About Royal Copenhagen (Manufacturer)
Producers of the finest in Danish porcelain, Royal Copenhagen is a company steeped in tradition. Its celebrated blue-and-white china patterns as well as its famed hallmark depicting the royal crown and three waves—symbolizing the monarch who founded the company and the three major waterways of Denmark—are emblems of master craftsmanship.
Royal Copenhagen was founded in 1775 by Queen Juliane Marie. Years earlier, after the death of her husband, King Frederick V, Juliane’s stepson ascended the throne. Shortly into his reign, he went insane, and the Queen became the head of Denmark and its small empire. She sought to improve Denmark’s economy and founded factories around the country to promote domestic growth and international trade. Royal Copenhagen was one of the first of these. Royal Copenhagen first made dinnerware and vases with blue-and-white motifs inspired by Chinese porcelain, then the rage in aristocratic Europe. Many of these designs are still made today.
Apart from its classic patterns, Royal Copenhagen has adapted to the changing styles of time and appeals to many different tastes. Their prolific body of work includes Rococo-style porcelain statues that incorporate stylistic floral patterns in an Art Nouveau style, as well as modern vases by such noted 20th century Danish ceramists as Axel Salto. Whether used for special occasions or displayed as part of a design collection, Royal Copenhagen pieces represent a legacy of the highest quality.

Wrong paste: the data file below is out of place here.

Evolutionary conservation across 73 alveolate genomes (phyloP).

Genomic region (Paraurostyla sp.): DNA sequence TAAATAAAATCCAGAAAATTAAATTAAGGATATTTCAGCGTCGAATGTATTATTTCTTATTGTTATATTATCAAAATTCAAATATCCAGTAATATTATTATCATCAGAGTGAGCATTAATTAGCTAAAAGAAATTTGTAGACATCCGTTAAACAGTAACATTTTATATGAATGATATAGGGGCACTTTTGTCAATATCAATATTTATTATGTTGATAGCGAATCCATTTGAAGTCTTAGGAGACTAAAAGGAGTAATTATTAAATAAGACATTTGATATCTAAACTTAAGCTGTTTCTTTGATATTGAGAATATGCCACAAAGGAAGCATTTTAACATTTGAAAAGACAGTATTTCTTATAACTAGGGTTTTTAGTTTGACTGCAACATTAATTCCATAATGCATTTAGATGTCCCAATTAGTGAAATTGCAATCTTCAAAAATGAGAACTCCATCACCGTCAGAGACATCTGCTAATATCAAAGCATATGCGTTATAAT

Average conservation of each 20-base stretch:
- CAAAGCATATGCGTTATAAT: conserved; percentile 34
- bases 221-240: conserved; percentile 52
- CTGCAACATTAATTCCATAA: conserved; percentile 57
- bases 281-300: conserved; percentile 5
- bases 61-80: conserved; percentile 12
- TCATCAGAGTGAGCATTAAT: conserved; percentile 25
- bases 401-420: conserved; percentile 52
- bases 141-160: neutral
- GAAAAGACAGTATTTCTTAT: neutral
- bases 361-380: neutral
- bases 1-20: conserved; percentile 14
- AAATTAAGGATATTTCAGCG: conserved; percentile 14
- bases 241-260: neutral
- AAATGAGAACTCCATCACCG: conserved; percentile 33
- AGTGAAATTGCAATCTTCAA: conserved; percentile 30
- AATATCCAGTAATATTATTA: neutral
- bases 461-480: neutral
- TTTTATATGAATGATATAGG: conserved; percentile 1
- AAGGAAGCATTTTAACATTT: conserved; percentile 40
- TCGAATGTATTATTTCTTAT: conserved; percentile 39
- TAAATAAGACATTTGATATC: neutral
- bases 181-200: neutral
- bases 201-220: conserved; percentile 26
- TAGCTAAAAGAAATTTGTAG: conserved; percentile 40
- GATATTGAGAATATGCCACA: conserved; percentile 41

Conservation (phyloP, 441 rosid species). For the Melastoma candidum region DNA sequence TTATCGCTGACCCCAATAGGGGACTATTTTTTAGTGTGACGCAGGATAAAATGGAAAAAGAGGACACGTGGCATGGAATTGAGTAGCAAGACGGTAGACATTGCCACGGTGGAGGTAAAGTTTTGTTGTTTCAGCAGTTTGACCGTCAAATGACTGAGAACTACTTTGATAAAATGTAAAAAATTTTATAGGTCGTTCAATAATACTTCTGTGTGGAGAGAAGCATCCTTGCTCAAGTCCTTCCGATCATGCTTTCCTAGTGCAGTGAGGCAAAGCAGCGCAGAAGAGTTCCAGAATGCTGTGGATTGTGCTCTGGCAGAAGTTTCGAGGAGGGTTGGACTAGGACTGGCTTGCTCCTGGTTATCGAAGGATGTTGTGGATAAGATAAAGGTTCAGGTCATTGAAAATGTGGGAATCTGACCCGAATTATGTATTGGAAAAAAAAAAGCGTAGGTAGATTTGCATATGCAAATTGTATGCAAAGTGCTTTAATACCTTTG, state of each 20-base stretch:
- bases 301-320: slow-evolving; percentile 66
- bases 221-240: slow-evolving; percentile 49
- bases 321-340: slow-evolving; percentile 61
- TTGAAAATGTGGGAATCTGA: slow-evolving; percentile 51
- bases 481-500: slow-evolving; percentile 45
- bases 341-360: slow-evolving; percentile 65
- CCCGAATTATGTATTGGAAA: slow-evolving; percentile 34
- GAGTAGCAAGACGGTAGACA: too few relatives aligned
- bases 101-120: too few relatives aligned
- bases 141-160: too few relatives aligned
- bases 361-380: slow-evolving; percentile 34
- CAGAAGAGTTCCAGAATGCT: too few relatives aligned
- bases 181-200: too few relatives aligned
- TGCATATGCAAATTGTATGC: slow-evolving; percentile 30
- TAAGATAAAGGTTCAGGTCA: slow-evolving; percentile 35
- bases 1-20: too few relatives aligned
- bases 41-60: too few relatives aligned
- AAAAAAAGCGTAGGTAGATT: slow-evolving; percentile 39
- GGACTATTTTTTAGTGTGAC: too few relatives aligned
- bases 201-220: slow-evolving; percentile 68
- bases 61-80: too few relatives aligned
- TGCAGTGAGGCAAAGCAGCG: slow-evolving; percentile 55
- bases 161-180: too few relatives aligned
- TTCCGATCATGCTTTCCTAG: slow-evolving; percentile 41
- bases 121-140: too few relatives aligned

Carl Martin-Hansen (1877-1941)
Danish National Costumes comprises in all 47 figures, which were produced in the period 1906-1925, 42 of these figures formed part of a gift presented by the women of Denmark to King Christian X and Queen Alexandrine to mark their silver wedding in 1923.
The series of Danish national coastlines was without doubt one of Carl Martin-Hansen’s greatest successes. In keeping with the dictates of the school of art to which he belonged, he demanded that all the detail s in the regional costumes should be absolutely correct. They were copied from original s in the National and otter Danish Museums. As can be dearly observed from the close-up pictures, which follow, not a single characteristic detail was missed out.
It is not only the detailed work, which faithfully reproduces the distinctive character of the costumes of each different region or district, but the Amager figures are also authentic portraits of the people who actually wore the costumes. So the series provides us in fact with an authentic picture of a bygone age.